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Envoy: How I conquered Mt Kenya

by 12/10/2017 17:59:00 0 comments 1 Views
By TOSHITSUGU UESAWA

It has been one-and-a-half years since I arrived in Nairobi on my current tour of duty. In that time, I have been fortunate to travel to various interesting places in Kenya, experienced and enjoyed the unique tastes of each region, and spent time talking to people from all walks of life.

During these travels and conversations, I was always left with a feeling that this is a magnificent country, and that Kenyans are a great people.

Despite my age (I am over 60 years old), I felt impelled to take a trip to climb Mt Kenya, and see what view of the country is offered from the peak of that famous mountain. So, I took a week’s holiday and set off on the journey.

I travelled in a party of nine, which included a friend, a cook, a guide and some porters. I was deeply impressed by my guide, David, who later told me his dream is to be the first Kenyan to scale the summit of Mt Everest — the world’s highest peak.

EASY TO CLIMB

Mt Kenya stands at 5,199 metres. That is no easy climb. Although we successfully accomplished our goal of reaching the Lenana Summit, by the time we got there we were greatly affected by altitude sickness and could barely manage one more step. 

Japanese ambassador Toshitsugu UesawaJapanese ambassador to Kenya Toshitsugu Uesawa who climbed Mt Kenya recently. PHOTO | CORRESPONDENT | NATION MEDIA GROUP

We had reached the limit of our physical strength and were overwhelmed and fatigued.

But in the end, it was worth it. The view from the top is a wonder to behold. The mountain ranges illuminated by the rising sun, and the sea of clouds that lay beneath us, provided for a breathtakingly beautiful scene.

Gazing on that unforgettable scene, I realised that Kenya’s tourism resources are not only a means of enhancing the GDP, but are also a global treasure.

From that height, it was dazzlingly clear to me that Kenya has great potential and that this beauty is a source of vitality to all Kenyan people.

GREAT POTENTIAL

I had to share this fantastic experience with people all over the world, through our homepage of the Embassy of Japan in Kenya, and on YouTube.

I hope that my journey to the top of the mountain will help promote Kenya’s tourism and inspire those who read this article to try and make a trip to the area one day.

From the next day, I felt energised to give everything I had in promoting the friendship between Kenya and Japan.

This friendship has existed for many decades now. Our bilateral diplomatic relations started just after Kenya’s independence in 1963, so we have been enjoying a firm relationship for half a century now. This partnership is built on friendship, shared values and interests.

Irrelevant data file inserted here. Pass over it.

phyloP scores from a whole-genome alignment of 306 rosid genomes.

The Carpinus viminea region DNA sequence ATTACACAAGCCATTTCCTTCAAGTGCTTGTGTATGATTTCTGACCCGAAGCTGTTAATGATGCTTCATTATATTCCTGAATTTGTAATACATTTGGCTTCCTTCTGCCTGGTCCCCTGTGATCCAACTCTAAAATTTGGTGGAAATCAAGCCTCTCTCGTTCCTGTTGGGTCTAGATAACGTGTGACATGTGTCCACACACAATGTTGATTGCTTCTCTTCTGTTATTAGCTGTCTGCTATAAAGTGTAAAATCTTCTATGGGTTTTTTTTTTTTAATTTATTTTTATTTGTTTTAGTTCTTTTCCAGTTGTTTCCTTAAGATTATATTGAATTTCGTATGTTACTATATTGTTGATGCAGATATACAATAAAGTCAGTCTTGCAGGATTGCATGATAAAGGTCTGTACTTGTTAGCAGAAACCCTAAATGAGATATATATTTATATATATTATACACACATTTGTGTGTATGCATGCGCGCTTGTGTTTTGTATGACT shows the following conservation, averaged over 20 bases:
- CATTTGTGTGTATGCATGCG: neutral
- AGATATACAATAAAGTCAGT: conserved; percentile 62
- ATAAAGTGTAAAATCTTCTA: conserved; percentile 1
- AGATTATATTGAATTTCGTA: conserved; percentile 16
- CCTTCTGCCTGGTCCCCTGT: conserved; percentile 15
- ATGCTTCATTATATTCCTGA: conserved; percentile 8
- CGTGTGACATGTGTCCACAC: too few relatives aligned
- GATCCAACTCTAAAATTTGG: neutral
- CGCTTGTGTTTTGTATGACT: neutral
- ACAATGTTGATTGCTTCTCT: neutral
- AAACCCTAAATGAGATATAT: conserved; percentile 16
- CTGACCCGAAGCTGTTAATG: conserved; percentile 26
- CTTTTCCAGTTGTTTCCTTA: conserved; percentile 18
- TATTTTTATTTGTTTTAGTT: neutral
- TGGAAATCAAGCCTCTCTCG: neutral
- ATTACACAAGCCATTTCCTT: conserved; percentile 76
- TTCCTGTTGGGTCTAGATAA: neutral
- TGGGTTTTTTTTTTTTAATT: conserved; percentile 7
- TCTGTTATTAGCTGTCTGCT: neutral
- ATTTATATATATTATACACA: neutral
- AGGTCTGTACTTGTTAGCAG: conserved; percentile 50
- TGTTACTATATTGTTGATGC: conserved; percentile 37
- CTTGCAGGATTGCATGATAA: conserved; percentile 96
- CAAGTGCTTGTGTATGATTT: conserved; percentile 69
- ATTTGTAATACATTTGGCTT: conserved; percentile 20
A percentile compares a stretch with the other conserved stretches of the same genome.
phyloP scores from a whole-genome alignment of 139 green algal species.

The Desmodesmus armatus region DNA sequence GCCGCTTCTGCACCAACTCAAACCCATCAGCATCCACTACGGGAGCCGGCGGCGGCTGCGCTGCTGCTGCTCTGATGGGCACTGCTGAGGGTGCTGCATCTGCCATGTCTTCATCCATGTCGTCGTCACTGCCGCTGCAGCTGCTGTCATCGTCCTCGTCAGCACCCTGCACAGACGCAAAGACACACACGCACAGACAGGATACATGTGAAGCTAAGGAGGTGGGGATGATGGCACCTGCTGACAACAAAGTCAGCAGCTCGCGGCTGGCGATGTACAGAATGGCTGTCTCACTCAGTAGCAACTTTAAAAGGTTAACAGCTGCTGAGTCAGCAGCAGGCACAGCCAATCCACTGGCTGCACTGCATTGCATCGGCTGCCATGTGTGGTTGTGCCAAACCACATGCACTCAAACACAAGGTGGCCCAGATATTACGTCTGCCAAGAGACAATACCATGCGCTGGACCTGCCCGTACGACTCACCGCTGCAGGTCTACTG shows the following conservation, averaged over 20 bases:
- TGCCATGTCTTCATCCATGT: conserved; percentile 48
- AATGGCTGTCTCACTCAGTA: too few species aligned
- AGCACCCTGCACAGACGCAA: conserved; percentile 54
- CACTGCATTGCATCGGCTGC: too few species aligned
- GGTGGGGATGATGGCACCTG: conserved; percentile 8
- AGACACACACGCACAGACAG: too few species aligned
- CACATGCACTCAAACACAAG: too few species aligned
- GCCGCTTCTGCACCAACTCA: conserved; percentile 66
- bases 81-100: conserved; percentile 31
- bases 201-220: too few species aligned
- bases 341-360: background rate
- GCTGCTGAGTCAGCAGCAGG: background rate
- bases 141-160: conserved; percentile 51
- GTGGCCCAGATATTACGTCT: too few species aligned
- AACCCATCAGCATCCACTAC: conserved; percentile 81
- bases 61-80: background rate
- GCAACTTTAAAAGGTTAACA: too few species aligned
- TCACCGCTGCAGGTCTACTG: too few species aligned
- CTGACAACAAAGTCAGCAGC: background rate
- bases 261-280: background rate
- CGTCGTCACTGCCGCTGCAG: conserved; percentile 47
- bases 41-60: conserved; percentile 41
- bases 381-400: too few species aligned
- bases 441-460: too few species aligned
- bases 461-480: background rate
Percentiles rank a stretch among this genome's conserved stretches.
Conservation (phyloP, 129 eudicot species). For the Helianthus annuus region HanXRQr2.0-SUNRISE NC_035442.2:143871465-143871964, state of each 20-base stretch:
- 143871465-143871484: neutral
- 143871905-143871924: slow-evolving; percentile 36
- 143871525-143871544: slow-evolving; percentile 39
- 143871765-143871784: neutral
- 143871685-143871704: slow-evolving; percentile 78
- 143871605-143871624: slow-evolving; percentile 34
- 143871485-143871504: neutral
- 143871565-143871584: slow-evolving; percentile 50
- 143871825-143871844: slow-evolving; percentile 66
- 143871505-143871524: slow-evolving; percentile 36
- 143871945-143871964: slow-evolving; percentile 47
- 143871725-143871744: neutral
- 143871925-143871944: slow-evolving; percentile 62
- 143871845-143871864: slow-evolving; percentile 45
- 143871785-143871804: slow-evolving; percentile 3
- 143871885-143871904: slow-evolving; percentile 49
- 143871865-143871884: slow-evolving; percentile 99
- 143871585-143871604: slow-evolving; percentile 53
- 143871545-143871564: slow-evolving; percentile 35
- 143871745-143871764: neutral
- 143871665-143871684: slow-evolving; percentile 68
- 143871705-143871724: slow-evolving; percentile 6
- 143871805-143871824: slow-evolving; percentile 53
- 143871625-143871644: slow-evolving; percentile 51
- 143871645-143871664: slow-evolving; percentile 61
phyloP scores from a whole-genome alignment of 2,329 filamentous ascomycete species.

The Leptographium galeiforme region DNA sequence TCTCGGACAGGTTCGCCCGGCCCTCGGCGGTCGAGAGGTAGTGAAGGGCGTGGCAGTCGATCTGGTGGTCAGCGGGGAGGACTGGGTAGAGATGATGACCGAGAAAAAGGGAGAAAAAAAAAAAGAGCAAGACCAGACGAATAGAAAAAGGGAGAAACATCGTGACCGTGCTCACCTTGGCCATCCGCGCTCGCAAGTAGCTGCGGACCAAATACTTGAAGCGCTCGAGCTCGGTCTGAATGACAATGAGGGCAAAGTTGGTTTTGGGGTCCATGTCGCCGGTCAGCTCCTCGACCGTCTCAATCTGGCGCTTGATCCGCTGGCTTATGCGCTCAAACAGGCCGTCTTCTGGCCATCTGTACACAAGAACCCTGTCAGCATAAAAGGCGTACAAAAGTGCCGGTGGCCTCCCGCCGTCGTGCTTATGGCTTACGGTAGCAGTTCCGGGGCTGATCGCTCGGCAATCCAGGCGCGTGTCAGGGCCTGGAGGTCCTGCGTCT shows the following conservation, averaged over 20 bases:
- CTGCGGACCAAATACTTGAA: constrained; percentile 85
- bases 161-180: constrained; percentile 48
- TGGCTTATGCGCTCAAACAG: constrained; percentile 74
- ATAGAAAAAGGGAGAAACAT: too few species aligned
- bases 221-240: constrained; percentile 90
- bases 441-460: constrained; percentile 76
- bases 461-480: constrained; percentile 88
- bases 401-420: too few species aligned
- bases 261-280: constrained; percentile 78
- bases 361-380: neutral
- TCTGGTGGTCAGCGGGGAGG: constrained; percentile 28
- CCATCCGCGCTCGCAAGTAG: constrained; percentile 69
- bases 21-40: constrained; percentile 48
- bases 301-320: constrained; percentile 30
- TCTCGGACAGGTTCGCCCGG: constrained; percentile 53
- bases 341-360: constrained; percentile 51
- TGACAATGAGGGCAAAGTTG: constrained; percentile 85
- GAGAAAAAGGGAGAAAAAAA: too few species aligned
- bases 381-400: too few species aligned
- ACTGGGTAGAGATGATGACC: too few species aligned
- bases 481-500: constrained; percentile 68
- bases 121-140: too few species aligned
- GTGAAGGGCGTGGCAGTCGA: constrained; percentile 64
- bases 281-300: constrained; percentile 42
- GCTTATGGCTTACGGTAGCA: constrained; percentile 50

During this period, Japan has provided support of more than Sh600 billion to Kenya as development assistance.

JAPANESE AID

This averages Sh11 billion every year for half a century. Indeed Kenya is currently the largest recipient of Japanese assistance in sub-Saharan Africa.

The expansion of Ngong Road which is set to ease transport within Nairobi, and the Olkaria geothermal power plant, which introduced world-class, cutting-edge technology to Kenya’s energy sector, are two examples of our desire to see great improvements in Kenya’s public infrastructure.

But we also seek to play an active role in the Kenyan economy, which is largely driven by the private sector. The best example of this is the Dongo Kundu Special Economic Zone in Mombasa, currently under construction. This, along with the upgrading of the Mombasa Port and related infrastructure projects, are major projects expected to create more than 27,000 jobs.

However, the event, which — more than anything else — highlighted the friendly relations between our two countries was the TICAD VI conference, which took place in Nairobi last year. 

It was the first ever to be hosted on the African continent. The event  brought together top-level stakeholders in African development, including heads of state. Working together, we were able to make TICAD VI a tremendous success.

I conclude by saying that any investment Japan makes in Kenya is not for short-term profit or benefit. We always have in mind the need to give priority to long-term investment for human resource development, as this is what has been the key to our own economic success in Japan.

 Mr Uesawa is the ambassador of Japan to Kenya

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